• Anyone can work around broken hardware “dongles” that prevent access to software programs.
  • Blind people can use software to have e-books read aloud.
  • Wireless phone customers can switch their phones to a different wireless provider.
  • Anyone can study, test, or remove malware distributed on CDs.

(These are summaries; the exact scope of each exemption is detailed in the original document.)

I’m particularly happy about the last exemption, which was requested by Alex Halderman and me, with lots of help from Deirdre Mulligan and Aaron Perzanowski. The exemption is narrower than I would have liked – plenty of valuable research still raises legal issues – but it’s good to see official recognition that the DMCA has harmed research.

The not-so-good news is in some of the exemptions that were not granted. The exemption for censorware research was not renewed, mostly because its most effective advocates, such as Seth Finkelstein, got tired of re-requesting it. (Even if nothing has changed, each exemption must be rerequested every three years through the same bureaucratic process – one example of how the playing field is tilted against exemptions.)

Also, exemptions for space-shifting (e.g. downloading content into portable players like iPods) and backing up digital media were denied. As usual, the Copyright Office pretended not to know what everybody else seems to know, e.g. that digital media are fragile and need to be backed up.

On the other hand, they did seem to recognize the DMCA’s harm to public discourse. The exemptions for film scholarship, archiving, access by the blind, and malware research all address harms to public debate caused by the DMCA. Fair use is sometimes broken down into two categories: transformative uses such as scholarship, research and parody; and personal uses such as time-shifting and space-shifting. The Copyright Office now seems to recognize that the DMCA is harming transformative use.

But what they don’t yet see, apparently, is the harm to personal use – hence the denial of the space-shifting and backup requests. Worse yet, they didn’t even acknowledge that these personal uses are lawful in the first place. In short, the Copyright Office still isn’t willing to grapple with the issues of most direct interest to the public. Maybe they’ll catch on three years from now, or six. Or maybe the new Congress will act sooner and reform the DMCA.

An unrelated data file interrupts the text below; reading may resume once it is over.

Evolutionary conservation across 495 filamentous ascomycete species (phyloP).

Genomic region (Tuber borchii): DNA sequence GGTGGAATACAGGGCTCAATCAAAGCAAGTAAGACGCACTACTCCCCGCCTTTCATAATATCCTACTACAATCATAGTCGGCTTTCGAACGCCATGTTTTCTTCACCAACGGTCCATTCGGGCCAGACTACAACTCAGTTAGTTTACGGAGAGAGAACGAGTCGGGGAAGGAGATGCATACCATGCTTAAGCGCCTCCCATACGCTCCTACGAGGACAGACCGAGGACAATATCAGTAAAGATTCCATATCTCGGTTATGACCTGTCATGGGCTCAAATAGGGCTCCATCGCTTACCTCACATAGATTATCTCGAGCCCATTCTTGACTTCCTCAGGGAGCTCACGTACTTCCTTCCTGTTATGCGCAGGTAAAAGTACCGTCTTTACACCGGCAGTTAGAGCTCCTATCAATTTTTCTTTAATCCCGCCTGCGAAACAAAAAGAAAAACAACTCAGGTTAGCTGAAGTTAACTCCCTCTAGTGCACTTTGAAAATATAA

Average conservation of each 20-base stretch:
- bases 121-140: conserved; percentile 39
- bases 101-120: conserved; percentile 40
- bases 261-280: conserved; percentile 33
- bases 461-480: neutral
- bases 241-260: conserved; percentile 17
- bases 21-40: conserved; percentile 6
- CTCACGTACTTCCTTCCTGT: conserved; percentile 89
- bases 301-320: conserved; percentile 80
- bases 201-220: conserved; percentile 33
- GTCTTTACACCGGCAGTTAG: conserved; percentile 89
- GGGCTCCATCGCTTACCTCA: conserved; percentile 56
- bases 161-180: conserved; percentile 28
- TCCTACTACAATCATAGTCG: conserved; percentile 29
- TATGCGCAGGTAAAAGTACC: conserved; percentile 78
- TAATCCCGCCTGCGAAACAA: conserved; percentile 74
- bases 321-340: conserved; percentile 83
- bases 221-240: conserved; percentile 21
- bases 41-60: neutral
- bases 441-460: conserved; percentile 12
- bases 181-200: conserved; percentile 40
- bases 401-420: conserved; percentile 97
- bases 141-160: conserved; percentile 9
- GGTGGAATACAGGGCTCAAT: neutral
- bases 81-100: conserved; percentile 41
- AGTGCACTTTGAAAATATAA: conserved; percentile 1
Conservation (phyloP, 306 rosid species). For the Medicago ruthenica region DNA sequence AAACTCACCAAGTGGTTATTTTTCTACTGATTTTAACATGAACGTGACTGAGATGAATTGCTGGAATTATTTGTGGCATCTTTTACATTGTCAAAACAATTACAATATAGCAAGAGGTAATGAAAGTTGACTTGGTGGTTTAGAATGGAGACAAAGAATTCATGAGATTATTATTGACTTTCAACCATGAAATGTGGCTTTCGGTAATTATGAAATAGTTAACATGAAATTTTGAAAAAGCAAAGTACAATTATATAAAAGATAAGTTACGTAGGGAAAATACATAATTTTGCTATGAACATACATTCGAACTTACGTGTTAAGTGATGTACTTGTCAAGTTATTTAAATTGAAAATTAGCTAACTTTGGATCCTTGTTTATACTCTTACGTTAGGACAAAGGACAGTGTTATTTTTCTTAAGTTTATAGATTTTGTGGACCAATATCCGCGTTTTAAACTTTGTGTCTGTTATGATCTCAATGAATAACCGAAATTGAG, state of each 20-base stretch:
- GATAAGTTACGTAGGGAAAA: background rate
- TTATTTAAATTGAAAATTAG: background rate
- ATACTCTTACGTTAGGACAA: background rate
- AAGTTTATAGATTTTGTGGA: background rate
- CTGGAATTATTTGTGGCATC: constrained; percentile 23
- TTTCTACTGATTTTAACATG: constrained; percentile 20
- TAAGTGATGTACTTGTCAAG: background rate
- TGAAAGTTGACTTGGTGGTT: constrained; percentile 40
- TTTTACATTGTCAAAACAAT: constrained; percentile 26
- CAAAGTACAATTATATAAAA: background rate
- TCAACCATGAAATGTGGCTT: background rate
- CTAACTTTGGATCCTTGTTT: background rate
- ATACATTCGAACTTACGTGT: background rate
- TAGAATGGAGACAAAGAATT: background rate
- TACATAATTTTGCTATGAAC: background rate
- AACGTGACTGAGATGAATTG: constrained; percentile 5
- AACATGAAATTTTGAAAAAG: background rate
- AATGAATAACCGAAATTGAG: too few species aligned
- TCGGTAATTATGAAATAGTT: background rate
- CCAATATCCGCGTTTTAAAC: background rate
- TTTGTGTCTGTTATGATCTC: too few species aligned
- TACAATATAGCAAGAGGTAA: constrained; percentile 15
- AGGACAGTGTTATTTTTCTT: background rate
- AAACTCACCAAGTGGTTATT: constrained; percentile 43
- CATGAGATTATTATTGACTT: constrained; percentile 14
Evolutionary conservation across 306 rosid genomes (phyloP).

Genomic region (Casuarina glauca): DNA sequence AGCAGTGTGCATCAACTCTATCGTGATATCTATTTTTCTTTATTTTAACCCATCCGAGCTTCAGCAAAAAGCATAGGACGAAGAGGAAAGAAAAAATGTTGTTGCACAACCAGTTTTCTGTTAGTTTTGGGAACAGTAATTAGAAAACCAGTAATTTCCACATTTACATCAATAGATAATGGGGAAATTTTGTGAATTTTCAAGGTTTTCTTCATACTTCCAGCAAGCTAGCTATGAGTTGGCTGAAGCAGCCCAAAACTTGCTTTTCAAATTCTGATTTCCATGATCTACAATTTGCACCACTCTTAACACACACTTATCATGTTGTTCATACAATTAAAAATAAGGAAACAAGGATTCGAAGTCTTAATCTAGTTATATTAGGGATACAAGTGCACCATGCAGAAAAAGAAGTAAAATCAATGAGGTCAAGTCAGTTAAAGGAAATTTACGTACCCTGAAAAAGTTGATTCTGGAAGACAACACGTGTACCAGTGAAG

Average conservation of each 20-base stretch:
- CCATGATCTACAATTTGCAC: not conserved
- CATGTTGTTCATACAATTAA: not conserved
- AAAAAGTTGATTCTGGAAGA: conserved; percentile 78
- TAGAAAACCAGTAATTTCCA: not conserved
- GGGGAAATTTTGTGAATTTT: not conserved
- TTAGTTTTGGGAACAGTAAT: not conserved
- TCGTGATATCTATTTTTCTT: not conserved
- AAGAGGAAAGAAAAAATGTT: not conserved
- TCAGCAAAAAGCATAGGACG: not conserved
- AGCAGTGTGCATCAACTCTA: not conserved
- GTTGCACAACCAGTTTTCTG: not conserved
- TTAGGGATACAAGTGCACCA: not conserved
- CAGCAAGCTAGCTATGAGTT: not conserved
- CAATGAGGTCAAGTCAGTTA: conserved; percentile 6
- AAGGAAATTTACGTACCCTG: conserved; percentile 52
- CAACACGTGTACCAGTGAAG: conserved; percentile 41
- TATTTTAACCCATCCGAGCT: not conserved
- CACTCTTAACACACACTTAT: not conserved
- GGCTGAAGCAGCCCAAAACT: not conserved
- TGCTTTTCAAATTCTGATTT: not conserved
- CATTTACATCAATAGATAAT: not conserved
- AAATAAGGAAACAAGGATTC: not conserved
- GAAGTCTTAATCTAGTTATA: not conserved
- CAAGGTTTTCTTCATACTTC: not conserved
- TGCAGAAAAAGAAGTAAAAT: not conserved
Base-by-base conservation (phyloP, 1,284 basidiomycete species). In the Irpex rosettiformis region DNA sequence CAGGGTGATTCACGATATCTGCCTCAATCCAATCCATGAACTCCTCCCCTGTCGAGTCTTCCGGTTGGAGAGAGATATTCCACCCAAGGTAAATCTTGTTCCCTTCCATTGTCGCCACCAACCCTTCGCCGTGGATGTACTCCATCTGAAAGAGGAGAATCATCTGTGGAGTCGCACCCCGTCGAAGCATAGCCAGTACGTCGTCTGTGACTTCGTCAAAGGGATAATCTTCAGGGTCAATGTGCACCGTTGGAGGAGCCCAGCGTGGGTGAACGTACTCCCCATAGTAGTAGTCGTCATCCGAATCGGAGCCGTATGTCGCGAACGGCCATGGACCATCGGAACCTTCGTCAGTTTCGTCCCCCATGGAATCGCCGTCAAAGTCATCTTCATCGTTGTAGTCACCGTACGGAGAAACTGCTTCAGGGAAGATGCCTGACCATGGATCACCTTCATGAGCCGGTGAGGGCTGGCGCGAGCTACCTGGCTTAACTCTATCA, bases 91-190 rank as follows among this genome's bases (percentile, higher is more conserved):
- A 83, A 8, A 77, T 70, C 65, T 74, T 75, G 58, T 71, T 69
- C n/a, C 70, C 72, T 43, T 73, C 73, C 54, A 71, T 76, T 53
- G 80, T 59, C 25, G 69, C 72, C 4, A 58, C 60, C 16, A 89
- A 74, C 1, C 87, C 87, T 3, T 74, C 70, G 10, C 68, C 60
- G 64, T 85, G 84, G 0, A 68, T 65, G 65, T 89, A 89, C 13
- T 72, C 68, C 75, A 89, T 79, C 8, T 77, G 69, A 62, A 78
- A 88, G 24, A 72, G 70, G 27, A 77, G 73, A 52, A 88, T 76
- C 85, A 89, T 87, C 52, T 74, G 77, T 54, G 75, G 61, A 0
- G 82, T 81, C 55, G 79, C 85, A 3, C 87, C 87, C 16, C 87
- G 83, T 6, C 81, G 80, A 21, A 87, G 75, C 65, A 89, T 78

(Derek Slater has a nice summary of some other commentary.)

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Will It Copy?

In the spirit of the cult “Will It Blend?” videos, today’s question on Freedom to Tinker is “Will It Copy?” As we saw with the CopyBot in Second Life, when something becomes easily copyable, the economics of its production change: users benefit more from already-existing objects, but the incentive to make new objects decreases.

This is exactly what happened to the music industry when computers and the Internet suddenly made small files, including digitized music, easily copyable. In the case of music, we know that the business is changing, but we don’t know yet what will be the net effect on the availability of good music.

Like the music business, the software business is challenged by cheap copying. If you make software that runs on users’ computers, your software will be copied by at least some users. By contrast, if you provide an interactive service, delivered across the net but implemented on your own servers – a search engine, perhaps – then your product can’t be trivially copied. You have an inherent advantage over the sellers of packaged software.

A similar story holds for the Second Life CopyBot. Objects in Second Life can be described by shape, coloration, and behavior. Shape and coloration are duplicated perfectly by the CopyBot, but behavior (the script code describing what the object does) is not. So if your business makes beautiful but passive objects – clothing, perhaps– your objects can be copied perfectly and you have a problem. But if you make functional objects – a magic wand that does tricks in response to voice commands, perhaps – then the CopyBot won’t affect you much.

Second Life users are reportedly fighting back by building anti-CopyBot technologies, but this is ultimately futile. As long as shape and coloration are visible, it will be possible to observe and copy them. It will be easier to build a three-dimensional scanner-copier in Second Life than in real life. Copying of beautiful, nonfunctional objects will remain possible.